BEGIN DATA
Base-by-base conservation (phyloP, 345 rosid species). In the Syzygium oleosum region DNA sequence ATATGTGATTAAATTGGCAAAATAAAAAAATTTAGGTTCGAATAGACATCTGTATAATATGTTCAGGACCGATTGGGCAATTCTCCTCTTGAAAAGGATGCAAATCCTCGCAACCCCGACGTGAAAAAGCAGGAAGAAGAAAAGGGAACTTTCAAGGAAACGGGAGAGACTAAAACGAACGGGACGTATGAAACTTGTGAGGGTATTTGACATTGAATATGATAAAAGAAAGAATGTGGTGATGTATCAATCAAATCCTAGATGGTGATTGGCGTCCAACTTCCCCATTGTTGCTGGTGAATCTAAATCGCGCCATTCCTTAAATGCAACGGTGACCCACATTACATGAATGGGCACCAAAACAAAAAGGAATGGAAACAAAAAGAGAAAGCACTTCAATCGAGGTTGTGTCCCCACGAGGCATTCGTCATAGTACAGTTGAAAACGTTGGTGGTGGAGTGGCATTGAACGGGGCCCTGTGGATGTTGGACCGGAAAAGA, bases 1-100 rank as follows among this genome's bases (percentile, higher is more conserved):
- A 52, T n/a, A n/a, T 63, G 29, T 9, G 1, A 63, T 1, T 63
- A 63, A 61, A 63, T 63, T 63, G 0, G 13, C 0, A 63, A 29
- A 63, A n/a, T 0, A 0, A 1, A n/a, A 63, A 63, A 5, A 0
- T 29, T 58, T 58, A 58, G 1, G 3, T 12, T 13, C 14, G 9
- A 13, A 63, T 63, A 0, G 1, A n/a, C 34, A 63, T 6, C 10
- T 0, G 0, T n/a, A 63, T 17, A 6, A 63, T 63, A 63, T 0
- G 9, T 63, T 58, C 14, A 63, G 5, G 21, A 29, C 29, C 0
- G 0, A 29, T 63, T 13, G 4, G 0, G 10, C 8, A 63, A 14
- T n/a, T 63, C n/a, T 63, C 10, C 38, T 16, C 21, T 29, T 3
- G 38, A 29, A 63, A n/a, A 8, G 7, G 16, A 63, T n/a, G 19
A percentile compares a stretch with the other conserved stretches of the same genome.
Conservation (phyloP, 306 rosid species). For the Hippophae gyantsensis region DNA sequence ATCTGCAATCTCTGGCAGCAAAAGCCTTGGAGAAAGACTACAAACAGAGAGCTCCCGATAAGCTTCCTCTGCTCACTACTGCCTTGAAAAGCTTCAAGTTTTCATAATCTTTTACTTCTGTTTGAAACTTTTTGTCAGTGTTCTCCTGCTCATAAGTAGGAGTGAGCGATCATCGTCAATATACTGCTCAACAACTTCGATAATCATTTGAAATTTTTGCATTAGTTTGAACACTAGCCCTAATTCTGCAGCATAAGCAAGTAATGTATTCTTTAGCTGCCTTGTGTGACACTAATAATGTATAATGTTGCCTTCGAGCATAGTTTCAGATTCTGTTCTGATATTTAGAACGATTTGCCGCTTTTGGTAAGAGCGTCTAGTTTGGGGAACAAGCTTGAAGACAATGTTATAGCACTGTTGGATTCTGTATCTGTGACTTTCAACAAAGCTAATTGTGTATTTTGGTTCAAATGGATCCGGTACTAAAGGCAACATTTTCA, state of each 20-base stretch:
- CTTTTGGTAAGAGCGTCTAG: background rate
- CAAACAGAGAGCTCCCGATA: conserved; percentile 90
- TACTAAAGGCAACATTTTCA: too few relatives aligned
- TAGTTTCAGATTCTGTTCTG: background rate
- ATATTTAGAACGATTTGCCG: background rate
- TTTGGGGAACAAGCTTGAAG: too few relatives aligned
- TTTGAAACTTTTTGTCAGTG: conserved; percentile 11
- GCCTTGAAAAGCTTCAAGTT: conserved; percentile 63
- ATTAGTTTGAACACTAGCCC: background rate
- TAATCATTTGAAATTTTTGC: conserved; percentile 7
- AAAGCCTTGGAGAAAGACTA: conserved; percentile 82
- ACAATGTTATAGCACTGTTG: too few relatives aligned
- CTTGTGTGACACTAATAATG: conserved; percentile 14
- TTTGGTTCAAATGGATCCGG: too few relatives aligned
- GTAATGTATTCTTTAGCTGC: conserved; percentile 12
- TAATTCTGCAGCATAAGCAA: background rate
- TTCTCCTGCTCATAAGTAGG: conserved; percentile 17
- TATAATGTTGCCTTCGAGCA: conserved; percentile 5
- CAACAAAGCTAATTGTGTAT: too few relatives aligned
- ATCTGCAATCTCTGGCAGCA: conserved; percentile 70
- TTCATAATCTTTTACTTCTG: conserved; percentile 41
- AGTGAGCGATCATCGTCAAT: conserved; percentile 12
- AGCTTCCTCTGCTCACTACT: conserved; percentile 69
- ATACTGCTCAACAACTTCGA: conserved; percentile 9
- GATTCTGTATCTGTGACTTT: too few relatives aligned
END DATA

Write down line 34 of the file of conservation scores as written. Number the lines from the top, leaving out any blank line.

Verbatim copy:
- TTCATAATCTTTTACTTCTG: conserved; percentile 41